# Conceptual Understanding, Stategic Competence and Multiplication: Guided Math Group Work

Strategic Competence is extremely important to build in our students. When students have strategic competence they are flexible with numbers and can think about a variety of efficient solutions. Strategic competence requires conceptual understanding. Students have to know what they are doing, in order to think about it in a variety of efficient ways.

When I say efficient, I am referring to the fact that some strategies are slow and others are fast. So for example, let’s take 12 x 14. One strategy is to draw 12 groups of 14 and count them up. This is a strategy but it isn’t very efficient. There are much more efficient ways to solve this problem. One way is to multiply 10 by 14 and then add 2 by 14. This would be much more efficient than the previous method. Another way would be to multiply 12 by 12 and then add 12 x 2. The point is that when students can think of multiple ways to approach a problem they are exhibiting strategic competence. Below I have listed some examples of ways to think about teaching double digit multiplication, so that students build conceptual understanding and strategic competence.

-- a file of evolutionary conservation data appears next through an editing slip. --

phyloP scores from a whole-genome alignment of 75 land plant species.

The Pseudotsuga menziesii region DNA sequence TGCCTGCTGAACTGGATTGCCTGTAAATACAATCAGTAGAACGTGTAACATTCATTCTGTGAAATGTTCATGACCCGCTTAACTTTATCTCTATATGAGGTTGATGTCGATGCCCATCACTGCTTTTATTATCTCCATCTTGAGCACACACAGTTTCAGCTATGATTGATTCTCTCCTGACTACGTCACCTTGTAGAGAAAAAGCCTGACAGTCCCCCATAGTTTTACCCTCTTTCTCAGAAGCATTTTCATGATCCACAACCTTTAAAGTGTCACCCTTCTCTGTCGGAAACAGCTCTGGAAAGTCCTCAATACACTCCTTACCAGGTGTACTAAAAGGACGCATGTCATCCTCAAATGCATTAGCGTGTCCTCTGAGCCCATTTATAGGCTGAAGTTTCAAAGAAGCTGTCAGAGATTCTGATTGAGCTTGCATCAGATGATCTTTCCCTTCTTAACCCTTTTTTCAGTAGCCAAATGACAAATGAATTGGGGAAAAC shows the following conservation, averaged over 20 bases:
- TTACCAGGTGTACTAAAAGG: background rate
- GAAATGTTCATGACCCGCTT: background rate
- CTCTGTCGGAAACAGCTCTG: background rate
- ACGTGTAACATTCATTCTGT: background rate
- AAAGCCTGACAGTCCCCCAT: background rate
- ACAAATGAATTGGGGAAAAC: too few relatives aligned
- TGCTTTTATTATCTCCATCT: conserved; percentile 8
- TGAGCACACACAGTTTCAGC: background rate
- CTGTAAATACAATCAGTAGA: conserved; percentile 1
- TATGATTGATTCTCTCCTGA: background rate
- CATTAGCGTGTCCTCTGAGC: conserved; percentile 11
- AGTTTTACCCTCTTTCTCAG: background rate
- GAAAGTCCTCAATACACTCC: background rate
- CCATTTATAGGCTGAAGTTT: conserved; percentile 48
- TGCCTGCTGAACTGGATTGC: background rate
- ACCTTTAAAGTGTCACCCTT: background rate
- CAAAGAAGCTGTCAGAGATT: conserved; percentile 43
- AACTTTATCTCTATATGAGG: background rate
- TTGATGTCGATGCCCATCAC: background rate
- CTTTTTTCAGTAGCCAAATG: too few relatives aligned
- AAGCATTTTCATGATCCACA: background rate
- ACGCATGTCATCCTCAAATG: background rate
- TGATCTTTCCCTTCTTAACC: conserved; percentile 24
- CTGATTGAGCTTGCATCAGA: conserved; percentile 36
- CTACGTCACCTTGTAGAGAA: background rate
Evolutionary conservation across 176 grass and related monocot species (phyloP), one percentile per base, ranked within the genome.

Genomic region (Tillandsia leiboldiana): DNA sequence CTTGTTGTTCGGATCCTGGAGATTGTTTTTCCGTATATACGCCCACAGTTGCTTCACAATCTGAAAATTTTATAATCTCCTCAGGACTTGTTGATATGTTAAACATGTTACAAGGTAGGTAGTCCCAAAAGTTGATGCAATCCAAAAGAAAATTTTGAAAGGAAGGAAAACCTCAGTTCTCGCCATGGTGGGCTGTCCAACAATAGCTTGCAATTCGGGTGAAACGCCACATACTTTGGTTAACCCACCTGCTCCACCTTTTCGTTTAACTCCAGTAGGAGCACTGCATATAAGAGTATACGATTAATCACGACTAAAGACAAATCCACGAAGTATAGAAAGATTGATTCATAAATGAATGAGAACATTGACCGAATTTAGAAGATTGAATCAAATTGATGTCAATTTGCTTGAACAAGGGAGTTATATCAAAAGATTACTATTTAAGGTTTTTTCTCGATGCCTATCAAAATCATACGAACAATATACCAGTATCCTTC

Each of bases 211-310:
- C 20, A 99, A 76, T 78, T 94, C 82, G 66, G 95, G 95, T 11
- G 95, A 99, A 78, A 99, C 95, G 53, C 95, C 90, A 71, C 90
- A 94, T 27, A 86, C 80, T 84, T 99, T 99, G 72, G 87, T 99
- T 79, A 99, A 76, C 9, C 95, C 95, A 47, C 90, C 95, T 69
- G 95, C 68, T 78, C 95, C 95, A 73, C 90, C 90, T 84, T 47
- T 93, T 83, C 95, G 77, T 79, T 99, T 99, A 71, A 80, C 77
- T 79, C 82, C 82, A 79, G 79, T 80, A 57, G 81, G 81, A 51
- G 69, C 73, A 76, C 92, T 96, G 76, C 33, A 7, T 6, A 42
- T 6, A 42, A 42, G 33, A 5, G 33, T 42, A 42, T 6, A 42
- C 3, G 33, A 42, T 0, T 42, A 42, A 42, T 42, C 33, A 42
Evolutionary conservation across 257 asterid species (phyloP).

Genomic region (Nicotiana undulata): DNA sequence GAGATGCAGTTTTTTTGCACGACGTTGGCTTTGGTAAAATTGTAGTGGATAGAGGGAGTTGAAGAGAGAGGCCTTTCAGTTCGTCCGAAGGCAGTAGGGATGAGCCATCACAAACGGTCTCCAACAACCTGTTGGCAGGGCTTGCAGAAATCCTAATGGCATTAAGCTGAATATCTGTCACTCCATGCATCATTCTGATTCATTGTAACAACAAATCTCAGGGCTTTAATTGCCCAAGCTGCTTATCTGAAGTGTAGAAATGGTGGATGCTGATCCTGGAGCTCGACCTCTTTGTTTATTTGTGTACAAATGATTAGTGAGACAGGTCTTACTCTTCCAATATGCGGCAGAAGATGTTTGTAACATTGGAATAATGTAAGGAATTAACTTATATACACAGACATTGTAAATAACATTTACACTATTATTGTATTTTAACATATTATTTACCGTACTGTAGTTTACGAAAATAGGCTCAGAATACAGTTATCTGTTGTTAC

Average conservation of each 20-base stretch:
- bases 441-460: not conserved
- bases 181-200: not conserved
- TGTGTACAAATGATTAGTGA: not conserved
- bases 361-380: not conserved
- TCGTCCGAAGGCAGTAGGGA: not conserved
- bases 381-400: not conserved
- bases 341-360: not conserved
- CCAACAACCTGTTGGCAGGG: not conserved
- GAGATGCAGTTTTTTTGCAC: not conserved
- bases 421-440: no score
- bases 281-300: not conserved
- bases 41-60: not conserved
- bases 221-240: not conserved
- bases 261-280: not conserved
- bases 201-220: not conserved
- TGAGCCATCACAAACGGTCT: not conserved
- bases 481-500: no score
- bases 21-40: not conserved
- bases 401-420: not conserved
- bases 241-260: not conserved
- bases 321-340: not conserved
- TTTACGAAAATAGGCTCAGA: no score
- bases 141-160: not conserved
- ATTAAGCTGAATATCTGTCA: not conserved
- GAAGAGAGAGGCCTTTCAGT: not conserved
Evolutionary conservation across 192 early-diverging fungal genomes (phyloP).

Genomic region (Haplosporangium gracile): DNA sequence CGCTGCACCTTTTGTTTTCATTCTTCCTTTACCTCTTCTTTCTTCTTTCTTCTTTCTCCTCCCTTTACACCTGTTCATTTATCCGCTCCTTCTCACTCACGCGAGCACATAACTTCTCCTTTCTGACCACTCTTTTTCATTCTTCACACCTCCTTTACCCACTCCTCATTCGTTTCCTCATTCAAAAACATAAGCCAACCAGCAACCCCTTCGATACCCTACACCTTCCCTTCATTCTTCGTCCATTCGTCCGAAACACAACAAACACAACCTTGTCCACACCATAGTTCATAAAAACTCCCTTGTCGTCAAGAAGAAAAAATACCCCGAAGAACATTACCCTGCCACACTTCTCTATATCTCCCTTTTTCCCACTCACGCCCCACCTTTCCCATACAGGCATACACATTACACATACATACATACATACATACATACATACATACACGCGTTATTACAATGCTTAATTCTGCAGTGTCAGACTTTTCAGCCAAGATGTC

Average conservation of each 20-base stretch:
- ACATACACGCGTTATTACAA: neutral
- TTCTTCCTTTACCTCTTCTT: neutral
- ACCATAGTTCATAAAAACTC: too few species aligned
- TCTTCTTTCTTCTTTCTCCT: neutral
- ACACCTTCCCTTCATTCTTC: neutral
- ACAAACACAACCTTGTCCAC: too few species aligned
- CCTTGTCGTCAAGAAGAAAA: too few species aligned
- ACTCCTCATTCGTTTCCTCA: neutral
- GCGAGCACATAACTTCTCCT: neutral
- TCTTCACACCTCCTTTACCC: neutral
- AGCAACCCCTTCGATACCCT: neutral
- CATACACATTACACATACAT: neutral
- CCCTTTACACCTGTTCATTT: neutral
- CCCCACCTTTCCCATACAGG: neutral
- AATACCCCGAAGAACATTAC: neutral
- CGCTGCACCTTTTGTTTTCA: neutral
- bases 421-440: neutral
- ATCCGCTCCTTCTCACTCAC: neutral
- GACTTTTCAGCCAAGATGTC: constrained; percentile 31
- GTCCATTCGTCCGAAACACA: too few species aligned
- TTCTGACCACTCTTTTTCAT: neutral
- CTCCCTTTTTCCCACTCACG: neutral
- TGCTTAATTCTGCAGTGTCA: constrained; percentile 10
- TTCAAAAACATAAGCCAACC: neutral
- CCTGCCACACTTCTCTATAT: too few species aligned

*Double Digit Multiplication*

Base Ten

http://www.youtube.com/watch?v=4df1wyLgFaY

http://www.youtube.com/watch?v=mjYYbwuued0&feature=related

Partial Products

http://www.youtube.com/watch?v=zGXHaKmA4dE&feature=related

Lattice Multiplication

http://www.youtube.com/watch?v=1M2L0LJ6PFE&feature=related

Explanation of Lattice Multiplication

http://www.youtube.com/watch?v=S3z4XqC_YSc&feature=related

Cross Hatch Multiplication

http://www.youtube.com/watch?v=U5F7g2ZbKjA

Box Multiplication

http://www.youtube.com/watch?v=CIwxJIB43Co

Other Resources:

http://mason.gmu.edu/~jsuh4/teaching/resources/cards.pdf

I really need to connect with you because these are the ideas I presented at a PTA meeting for parents regarding math instruction just last week. Strategic competence is a pedological term for providing efficient strategies for students’ math thinking? I like it. I just knew it as looking at validating where students are, and then stretching their thinking to the next level. Of course, I printed the strategy icons because these can be used in small groups. Thank you.

Lisa PietrosimoneOctober 29, 2010